Please check back to our Class Blog as students will be posting frequently their #KidLitReviews of books of their choosing.  If you are an author interested in having one of my grade 6 students review your novel please send me a note here.  I assure you the students are passionate about reading and are excited at the opportunity of making their mark and having their opinions heard and inspiring other classes and young readers by sharing their posts with our class twitter and instagram accounts under my guidance.  The students have individual and collective reading goals and are excited to share their passion with the world.  The students have a collective goal of reading 990 book this year.  Currently they have read 136 books.  Any inspiration and advice you can provide to the young authors and readers in our class would be welcomed.

Keep reading and enjoy the #KidLitReview reviews.

Mr. McDonald

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Seth on Sorting


This is something I find myself wondering about more and more. The fraud is that many people look at the world as a performance based community. When in fact the traits most valued and appreciated are the kindness, resiliency, and hard work a person displays within a community. I hope we keep moving forward inch by inch driven in schools by Mike’s words: “When will what we know change what we do?” We need to keep evolving schools to model what we appreciate about others in our community.

Originally posted on :


Much of what Seth Godin blogs about is food for thought, but every now and again he writes something that really strikes a chord with me and I need to put it in context. His recent piece on The wasteful fraud of sorting for youth meritocracy is just such a piece. He takes up a conversation that seems to be gaining more attention as we question the purpose of school and how we approach learning for students, both in and out of school. In part, I am drawn to the post because I nod my head in agreement while reading it and, in part, because it really challenges all of the structures we have created around schools.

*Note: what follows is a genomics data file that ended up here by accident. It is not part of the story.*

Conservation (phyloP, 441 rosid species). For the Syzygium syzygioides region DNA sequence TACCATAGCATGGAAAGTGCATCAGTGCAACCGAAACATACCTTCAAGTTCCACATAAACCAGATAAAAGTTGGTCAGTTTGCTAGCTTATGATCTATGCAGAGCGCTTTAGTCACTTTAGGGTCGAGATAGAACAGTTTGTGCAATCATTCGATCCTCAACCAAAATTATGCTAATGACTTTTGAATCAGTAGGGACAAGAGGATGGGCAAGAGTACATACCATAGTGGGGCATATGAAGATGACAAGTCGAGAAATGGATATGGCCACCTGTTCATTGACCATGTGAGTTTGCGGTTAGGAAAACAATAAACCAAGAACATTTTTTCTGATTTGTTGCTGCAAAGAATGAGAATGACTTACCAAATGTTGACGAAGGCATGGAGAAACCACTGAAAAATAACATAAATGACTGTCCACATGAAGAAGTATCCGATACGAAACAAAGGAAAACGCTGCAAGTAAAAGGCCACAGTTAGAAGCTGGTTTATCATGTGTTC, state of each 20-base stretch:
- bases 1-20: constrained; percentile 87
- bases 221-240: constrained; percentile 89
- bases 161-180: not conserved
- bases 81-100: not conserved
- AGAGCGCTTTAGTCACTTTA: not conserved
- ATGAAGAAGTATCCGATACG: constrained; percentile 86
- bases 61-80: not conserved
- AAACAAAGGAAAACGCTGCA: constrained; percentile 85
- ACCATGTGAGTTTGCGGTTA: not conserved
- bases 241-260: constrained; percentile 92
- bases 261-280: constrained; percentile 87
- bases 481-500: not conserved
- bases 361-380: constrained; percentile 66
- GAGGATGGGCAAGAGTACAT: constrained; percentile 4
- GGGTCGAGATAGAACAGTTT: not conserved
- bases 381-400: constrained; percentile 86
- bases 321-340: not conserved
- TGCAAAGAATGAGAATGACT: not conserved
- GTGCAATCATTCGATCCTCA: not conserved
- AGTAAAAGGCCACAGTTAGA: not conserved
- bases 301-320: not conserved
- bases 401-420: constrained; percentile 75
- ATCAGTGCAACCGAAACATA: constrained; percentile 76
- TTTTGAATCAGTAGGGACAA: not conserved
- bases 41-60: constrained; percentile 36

Godin argues students are being taught our world is one in which people are picked based on performance. When it comes to activities like school sports and music, those running the programs might point out “that their job…

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The Joy in Saying “YET!” What a 3 Year Old Can Teach Us About Having a Growth Mindset

The other day I took my 3 and 5 year olds to a playground at a local park prior to watching my wife play her slo-pitch game. My 5 year old easily crossed a chain bridge and then my 3 year old attempted to cross and fell a couple seconds after grabbing hold of the chains with her hands.

She was about to give up when she told me, “I can’t do it.”

I replied, “You can’t do it… YET!”

She happily said, “Oh yeah… YET!”

She then proceeded joyfully to attempt to cross the bridge a 2nd/3rd/4th/5th time in quick succession.  She fell each time a few seconds after starting. On the 6th attempt she finally figured out the one step at a time strategy we were talking about previously and completed it.

She was so proud of herself, and she asked if I could video her doing it, “so I can show Mommy.”

The video above is the 7th attempt, and she couldn’t be more happy with herself!  This is the power of YET in action, and I was in tears when she high-fived me.  I only wished I videotaped all her attempts, so she can see what joy and perseverance looked like to her when she was 3.